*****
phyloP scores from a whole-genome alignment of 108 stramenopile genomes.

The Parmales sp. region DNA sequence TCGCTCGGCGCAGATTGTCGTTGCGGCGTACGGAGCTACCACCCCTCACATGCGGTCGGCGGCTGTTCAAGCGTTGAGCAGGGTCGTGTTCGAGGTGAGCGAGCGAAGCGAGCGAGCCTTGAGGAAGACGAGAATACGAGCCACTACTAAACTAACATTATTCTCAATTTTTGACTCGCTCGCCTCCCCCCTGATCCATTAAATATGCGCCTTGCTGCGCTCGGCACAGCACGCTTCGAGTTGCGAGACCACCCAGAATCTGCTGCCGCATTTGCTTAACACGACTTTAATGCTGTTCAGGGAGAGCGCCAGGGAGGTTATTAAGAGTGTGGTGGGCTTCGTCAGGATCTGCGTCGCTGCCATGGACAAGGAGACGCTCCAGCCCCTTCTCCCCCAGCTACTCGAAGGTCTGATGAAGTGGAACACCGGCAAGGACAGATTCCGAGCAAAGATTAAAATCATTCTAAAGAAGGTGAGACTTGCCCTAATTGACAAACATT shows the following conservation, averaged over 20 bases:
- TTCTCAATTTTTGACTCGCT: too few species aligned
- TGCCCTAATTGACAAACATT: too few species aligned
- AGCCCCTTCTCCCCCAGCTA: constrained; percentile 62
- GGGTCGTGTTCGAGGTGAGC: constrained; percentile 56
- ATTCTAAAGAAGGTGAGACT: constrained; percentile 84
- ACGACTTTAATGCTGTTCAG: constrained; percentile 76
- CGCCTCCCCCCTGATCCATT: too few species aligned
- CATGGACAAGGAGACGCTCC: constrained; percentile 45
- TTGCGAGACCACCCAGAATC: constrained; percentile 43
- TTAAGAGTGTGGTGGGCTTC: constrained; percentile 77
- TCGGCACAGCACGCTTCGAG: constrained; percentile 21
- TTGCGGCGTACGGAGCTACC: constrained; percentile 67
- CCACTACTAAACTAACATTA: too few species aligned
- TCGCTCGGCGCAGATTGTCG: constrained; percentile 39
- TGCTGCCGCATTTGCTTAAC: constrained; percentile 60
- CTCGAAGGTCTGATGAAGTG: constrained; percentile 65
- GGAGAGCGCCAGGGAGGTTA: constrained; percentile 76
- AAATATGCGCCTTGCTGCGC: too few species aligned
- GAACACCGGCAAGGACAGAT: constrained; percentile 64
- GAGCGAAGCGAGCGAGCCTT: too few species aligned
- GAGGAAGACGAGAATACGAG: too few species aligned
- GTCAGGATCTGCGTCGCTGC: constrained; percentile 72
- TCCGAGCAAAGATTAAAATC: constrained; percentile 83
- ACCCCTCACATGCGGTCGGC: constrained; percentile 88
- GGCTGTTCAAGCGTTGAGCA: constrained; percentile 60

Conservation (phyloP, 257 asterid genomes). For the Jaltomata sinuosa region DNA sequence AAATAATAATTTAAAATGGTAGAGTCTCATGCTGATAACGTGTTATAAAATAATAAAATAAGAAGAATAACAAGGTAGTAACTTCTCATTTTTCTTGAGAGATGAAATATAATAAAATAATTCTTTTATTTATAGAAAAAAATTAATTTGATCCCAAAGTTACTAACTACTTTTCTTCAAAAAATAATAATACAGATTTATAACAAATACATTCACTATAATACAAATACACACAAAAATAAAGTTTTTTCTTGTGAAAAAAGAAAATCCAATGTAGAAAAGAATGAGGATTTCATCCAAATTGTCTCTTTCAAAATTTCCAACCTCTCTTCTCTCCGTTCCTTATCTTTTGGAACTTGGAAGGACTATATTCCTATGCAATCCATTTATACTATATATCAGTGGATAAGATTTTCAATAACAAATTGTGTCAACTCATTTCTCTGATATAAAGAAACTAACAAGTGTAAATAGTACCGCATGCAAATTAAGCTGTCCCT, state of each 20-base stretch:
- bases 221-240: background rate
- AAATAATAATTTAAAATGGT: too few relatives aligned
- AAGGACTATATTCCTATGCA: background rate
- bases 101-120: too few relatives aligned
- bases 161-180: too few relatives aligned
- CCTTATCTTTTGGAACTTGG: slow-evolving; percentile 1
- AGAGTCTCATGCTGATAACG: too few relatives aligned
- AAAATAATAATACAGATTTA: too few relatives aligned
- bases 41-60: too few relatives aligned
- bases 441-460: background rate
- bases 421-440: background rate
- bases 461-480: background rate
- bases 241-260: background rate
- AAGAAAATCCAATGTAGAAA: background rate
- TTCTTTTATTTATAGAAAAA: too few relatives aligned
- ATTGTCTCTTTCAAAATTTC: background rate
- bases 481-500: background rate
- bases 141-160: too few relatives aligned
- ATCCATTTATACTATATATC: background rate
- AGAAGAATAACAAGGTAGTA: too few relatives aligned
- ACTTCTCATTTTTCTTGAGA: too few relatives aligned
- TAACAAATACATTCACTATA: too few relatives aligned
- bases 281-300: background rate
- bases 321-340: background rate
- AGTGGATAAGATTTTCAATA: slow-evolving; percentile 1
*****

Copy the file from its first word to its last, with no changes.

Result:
phyloP scores from a whole-genome alignment of 108 stramenopile genomes.

The Parmales sp. region DNA sequence TCGCTCGGCGCAGATTGTCGTTGCGGCGTACGGAGCTACCACCCCTCACATGCGGTCGGCGGCTGTTCAAGCGTTGAGCAGGGTCGTGTTCGAGGTGAGCGAGCGAAGCGAGCGAGCCTTGAGGAAGACGAGAATACGAGCCACTACTAAACTAACATTATTCTCAATTTTTGACTCGCTCGCCTCCCCCCTGATCCATTAAATATGCGCCTTGCTGCGCTCGGCACAGCACGCTTCGAGTTGCGAGACCACCCAGAATCTGCTGCCGCATTTGCTTAACACGACTTTAATGCTGTTCAGGGAGAGCGCCAGGGAGGTTATTAAGAGTGTGGTGGGCTTCGTCAGGATCTGCGTCGCTGCCATGGACAAGGAGACGCTCCAGCCCCTTCTCCCCCAGCTACTCGAAGGTCTGATGAAGTGGAACACCGGCAAGGACAGATTCCGAGCAAAGATTAAAATCATTCTAAAGAAGGTGAGACTTGCCCTAATTGACAAACATT shows the following conservation, averaged over 20 bases:
- TTCTCAATTTTTGACTCGCT: too few species aligned
- TGCCCTAATTGACAAACATT: too few species aligned
- AGCCCCTTCTCCCCCAGCTA: constrained; percentile 62
- GGGTCGTGTTCGAGGTGAGC: constrained; percentile 56
- ATTCTAAAGAAGGTGAGACT: constrained; percentile 84
- ACGACTTTAATGCTGTTCAG: constrained; percentile 76
- CGCCTCCCCCCTGATCCATT: too few species aligned
- CATGGACAAGGAGACGCTCC: constrained; percentile 45
- TTGCGAGACCACCCAGAATC: constrained; percentile 43
- TTAAGAGTGTGGTGGGCTTC: constrained; percentile 77
- TCGGCACAGCACGCTTCGAG: constrained; percentile 21
- TTGCGGCGTACGGAGCTACC: constrained; percentile 67
- CCACTACTAAACTAACATTA: too few species aligned
- TCGCTCGGCGCAGATTGTCG: constrained; percentile 39
- TGCTGCCGCATTTGCTTAAC: constrained; percentile 60
- CTCGAAGGTCTGATGAAGTG: constrained; percentile 65
- GGAGAGCGCCAGGGAGGTTA: constrained; percentile 76
- AAATATGCGCCTTGCTGCGC: too few species aligned
- GAACACCGGCAAGGACAGAT: constrained; percentile 64
- GAGCGAAGCGAGCGAGCCTT: too few species aligned
- GAGGAAGACGAGAATACGAG: too few species aligned
- GTCAGGATCTGCGTCGCTGC: constrained; percentile 72
- TCCGAGCAAAGATTAAAATC: constrained; percentile 83
- ACCCCTCACATGCGGTCGGC: constrained; percentile 88
- GGCTGTTCAAGCGTTGAGCA: constrained; percentile 60

Conservation (phyloP, 257 asterid genomes). For the Jaltomata sinuosa region DNA sequence AAATAATAATTTAAAATGGTAGAGTCTCATGCTGATAACGTGTTATAAAATAATAAAATAAGAAGAATAACAAGGTAGTAACTTCTCATTTTTCTTGAGAGATGAAATATAATAAAATAATTCTTTTATTTATAGAAAAAAATTAATTTGATCCCAAAGTTACTAACTACTTTTCTTCAAAAAATAATAATACAGATTTATAACAAATACATTCACTATAATACAAATACACACAAAAATAAAGTTTTTTCTTGTGAAAAAAGAAAATCCAATGTAGAAAAGAATGAGGATTTCATCCAAATTGTCTCTTTCAAAATTTCCAACCTCTCTTCTCTCCGTTCCTTATCTTTTGGAACTTGGAAGGACTATATTCCTATGCAATCCATTTATACTATATATCAGTGGATAAGATTTTCAATAACAAATTGTGTCAACTCATTTCTCTGATATAAAGAAACTAACAAGTGTAAATAGTACCGCATGCAAATTAAGCTGTCCCT, state of each 20-base stretch:
- bases 221-240: background rate
- AAATAATAATTTAAAATGGT: too few relatives aligned
- AAGGACTATATTCCTATGCA: background rate
- bases 101-120: too few relatives aligned
- bases 161-180: too few relatives aligned
- CCTTATCTTTTGGAACTTGG: slow-evolving; percentile 1
- AGAGTCTCATGCTGATAACG: too few relatives aligned
- AAAATAATAATACAGATTTA: too few relatives aligned
- bases 41-60: too few relatives aligned
- bases 441-460: background rate
- bases 421-440: background rate
- bases 461-480: background rate
- bases 241-260: background rate
- AAGAAAATCCAATGTAGAAA: background rate
- TTCTTTTATTTATAGAAAAA: too few relatives aligned
- ATTGTCTCTTTCAAAATTTC: background rate
- bases 481-500: background rate
- bases 141-160: too few relatives aligned
- ATCCATTTATACTATATATC: background rate
- AGAAGAATAACAAGGTAGTA: too few relatives aligned
- ACTTCTCATTTTTCTTGAGA: too few relatives aligned
- TAACAAATACATTCACTATA: too few relatives aligned
- bases 281-300: background rate
- bases 321-340: background rate
- AGTGGATAAGATTTTCAATA: slow-evolving; percentile 1